“Stupidity is an attempt to iron out all differences, and not to use or value them creatively.”
Bill Mollison

Permaculture: A Designers' Manual

Christopher Alexander – Fundamental Property 4: Repetition


Once again, except for the dull office building facade (scanned from the book), the images are selected by me.

“… Centers intensify other centers by repeating. The rhythm of the repeating centers, slowly, like the beat of a drum, intensifies the field effect.

… Most things are made from repetition at some level: repetition of atoms, molecules, waves, cells, volumes, roofs, trusses, windows, bricks, columns, tiles, entrances and so on. But the repetition which occurs in things which have life is a very special kind of repetition … where the rhythm of the centers that repeat is underlined, and intensified, by an alternating rhythm interlocked with the first and where a second system of centers also repeats, in parallel. The second system of centers then intensifies the first system, by providing a kind of counterpoint, or opposing beat.

… Somehow the sense of order in a thing comes from the fact that elements are repeated … often the calmest life arises when a thing, like a basket, is made entirely out of one kind of smaller element repeating.

… repetition tends to be inexact; it is then the subtle variation which comes with the repetition that is satisfying and life giving. This happens because the elements are not identical, but modified each according to its position in the whole …

But there is a deeper aspect of the repetition. This concerns the fundamental character of the repetition and the way that elements are repeated: there is profound and satisfying repetition of living centers, and there is banal repetition of elements …

… the facade of a modern office building … Here the alternation is brutal, banal … what repeats is one dimensional: there is no alternation to speak of, no living centers … no vital secondary centers …

… in Brunelleschi’s Foundling Hospital, the round medallions alternate within the columns and column bays. We see the columns repeating … the arches repeating … space of bays repeating … triangular space between adjacent arches repeating … ceramic roundels in these triangles repeating … Each of these things … is a profoundly formed and living center. The result is beautifully harmonious and has life.

… it seems that what is really happening is not repetition, but oscillation … In the Ottoman velvet … the oscillation … has reached tremendous and profound subtlety.. The waves with the ‘lips’ oscillate. The triple circles oscillate. The space between circles and lips oscillates. The overall effect is a profound unity.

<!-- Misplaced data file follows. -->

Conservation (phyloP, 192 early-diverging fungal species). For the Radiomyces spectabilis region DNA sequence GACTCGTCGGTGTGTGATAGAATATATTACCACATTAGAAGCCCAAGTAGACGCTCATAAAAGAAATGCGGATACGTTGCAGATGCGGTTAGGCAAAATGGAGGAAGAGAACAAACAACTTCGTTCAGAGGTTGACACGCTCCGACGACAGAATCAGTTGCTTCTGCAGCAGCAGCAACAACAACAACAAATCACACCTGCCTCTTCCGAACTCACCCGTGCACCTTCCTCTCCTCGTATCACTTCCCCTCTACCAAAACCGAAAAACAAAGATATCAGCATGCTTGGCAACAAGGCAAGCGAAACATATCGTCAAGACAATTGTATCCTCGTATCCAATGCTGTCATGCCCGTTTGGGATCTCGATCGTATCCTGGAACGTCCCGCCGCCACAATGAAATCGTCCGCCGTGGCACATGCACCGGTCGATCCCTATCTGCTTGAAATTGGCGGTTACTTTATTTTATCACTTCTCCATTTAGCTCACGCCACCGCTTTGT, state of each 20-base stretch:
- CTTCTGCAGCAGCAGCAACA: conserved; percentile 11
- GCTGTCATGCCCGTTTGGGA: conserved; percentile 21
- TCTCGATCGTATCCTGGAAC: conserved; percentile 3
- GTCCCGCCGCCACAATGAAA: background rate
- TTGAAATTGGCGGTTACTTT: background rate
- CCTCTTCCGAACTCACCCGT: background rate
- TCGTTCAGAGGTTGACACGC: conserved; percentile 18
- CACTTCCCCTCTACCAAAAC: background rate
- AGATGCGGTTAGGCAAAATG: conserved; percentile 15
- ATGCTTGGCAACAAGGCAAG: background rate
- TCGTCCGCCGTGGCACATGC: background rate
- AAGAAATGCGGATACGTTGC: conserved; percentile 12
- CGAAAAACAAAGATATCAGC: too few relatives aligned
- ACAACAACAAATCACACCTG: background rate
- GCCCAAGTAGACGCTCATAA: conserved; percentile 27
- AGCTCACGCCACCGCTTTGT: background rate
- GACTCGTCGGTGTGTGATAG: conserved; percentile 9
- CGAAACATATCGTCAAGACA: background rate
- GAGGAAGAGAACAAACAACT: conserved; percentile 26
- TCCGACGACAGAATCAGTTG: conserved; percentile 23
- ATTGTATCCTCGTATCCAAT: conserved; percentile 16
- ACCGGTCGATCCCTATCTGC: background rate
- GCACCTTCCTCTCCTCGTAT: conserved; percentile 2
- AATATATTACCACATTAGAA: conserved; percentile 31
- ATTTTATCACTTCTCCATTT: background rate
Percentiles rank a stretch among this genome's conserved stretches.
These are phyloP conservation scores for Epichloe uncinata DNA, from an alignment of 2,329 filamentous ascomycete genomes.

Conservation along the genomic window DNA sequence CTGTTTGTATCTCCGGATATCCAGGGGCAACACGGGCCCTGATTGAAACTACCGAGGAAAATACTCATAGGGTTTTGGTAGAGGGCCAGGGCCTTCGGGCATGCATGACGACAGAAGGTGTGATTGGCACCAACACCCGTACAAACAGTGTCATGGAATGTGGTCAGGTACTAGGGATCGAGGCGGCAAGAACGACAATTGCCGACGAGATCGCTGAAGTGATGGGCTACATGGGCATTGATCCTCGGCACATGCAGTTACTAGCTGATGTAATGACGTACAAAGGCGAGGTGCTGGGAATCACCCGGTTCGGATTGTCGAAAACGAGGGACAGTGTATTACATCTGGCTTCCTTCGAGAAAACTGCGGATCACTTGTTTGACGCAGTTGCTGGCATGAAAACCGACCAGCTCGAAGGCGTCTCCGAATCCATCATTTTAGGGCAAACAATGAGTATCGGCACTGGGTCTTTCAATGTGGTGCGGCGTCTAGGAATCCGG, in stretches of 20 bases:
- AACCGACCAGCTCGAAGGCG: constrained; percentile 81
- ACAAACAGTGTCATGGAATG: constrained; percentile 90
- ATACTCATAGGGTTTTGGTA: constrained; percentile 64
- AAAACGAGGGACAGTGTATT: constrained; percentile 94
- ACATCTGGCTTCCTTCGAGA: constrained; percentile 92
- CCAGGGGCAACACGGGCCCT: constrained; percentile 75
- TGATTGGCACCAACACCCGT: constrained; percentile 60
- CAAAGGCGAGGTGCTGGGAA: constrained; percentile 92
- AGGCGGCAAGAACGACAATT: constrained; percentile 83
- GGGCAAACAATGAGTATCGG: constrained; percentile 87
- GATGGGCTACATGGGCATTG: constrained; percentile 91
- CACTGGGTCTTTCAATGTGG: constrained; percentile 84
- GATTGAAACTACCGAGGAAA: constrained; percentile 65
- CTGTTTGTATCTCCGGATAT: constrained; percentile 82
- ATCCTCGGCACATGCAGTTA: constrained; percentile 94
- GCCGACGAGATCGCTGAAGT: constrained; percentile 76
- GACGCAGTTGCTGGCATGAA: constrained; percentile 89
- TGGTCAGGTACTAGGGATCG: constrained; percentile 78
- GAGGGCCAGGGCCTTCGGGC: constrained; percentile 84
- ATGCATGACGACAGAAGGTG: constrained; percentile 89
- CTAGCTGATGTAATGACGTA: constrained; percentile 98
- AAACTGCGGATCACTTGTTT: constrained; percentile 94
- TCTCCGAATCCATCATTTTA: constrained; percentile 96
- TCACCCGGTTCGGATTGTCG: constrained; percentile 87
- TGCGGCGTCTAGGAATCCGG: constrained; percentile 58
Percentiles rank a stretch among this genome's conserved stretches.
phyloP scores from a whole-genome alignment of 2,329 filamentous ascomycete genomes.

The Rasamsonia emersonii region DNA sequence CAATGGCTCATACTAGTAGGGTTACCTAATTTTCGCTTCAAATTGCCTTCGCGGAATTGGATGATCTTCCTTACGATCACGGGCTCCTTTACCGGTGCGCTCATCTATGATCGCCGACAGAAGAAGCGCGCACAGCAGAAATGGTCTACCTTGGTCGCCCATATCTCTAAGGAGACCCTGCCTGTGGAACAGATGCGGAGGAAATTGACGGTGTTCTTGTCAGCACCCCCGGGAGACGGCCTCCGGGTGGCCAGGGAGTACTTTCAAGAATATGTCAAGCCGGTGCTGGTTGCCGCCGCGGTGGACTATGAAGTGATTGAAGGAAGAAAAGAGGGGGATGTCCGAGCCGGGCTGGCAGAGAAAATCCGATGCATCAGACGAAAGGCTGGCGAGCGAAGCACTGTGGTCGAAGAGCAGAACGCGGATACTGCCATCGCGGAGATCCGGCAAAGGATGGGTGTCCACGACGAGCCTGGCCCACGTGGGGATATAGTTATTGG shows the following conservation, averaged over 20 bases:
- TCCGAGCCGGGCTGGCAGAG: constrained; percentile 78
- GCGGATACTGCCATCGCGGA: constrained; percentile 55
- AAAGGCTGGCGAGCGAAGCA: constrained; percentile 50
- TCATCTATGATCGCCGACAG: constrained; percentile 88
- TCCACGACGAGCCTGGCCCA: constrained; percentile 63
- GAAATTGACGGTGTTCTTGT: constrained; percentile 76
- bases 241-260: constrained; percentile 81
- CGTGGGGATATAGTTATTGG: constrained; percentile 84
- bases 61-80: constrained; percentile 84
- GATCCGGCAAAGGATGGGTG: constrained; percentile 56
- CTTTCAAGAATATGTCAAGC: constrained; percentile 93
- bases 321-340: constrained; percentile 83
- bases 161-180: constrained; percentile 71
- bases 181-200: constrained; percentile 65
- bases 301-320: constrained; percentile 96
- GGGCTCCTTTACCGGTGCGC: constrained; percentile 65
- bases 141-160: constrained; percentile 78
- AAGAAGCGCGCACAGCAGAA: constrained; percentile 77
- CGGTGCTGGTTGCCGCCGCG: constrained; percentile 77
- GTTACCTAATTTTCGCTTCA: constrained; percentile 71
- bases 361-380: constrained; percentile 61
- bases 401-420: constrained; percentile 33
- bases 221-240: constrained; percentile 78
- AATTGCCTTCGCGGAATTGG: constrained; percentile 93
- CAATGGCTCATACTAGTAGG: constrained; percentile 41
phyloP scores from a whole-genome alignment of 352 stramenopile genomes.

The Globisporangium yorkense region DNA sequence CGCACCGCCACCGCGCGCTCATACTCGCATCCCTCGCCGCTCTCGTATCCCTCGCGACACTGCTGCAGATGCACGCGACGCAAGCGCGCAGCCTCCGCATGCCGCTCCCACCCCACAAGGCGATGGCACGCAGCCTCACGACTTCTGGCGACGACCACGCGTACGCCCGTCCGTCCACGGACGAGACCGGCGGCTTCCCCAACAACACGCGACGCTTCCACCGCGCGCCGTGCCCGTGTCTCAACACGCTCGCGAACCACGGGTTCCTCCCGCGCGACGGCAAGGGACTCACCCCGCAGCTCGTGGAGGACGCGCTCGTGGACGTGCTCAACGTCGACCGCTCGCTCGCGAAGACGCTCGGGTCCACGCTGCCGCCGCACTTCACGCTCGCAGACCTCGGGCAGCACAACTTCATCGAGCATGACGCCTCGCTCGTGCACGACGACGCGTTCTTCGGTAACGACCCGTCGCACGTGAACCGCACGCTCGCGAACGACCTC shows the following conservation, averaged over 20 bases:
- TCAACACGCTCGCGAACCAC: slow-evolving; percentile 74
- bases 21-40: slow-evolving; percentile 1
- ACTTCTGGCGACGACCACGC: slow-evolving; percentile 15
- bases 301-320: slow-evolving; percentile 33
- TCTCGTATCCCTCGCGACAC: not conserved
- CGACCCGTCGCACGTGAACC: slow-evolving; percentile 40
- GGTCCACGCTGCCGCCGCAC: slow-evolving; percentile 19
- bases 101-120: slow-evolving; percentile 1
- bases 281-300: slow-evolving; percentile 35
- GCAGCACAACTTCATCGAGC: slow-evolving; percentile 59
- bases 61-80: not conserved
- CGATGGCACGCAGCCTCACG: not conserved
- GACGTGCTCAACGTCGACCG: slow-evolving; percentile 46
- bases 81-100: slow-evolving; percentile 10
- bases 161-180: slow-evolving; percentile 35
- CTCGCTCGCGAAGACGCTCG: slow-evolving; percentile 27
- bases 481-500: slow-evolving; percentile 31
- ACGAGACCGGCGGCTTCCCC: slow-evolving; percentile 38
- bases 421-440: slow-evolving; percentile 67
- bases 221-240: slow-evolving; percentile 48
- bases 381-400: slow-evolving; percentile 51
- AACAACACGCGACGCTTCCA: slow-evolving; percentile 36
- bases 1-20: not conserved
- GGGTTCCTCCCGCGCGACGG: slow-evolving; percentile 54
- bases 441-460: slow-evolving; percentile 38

… The life comes about only when the alternating wholes are beautifully and subtly proportioned and differentiated.”

Christopher Alexander – The Nature of Order – Book 1: The Phenomenon of Life

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Christopher Alexander – Fundamental Property 3: Boundaries


My attempt to find suitable images to use in these excerpts is a demanding practice. This time I separated the task of looking for images from writing the excerpt itself. At first I felt that these images were easier to find than those for the previous posts. But then when I came to assemble the excerpt and looked at the examples in the book, I again saw differences. Though the example I have chosen to include in the excerpt are valid, they are usually not as good as the ones in the book. Noticing these differences is a profound learning experience for me.

” … living centers are often – nearly always – formed and strengthened by boundaries …The Norwegian storehouse is replete with boundaries at every scale …

The purpose of a boundary which surrounds a center is two-fold. First, it focuses attention on the center and thus helps to produce the center. It does this by forming the field of force which creates and intensifies the center which is bounded. Second, it unites the center which is being bounded with the world beyond the boundary. For this to happen, the boundary must at the same time be distinct from the center being bounded, must keep this center distinct and separate from the world beyond it, and yet also have the capacity of uniting that center with the world beyond the boundary. In both ways, the center that is bounded becomes more intense.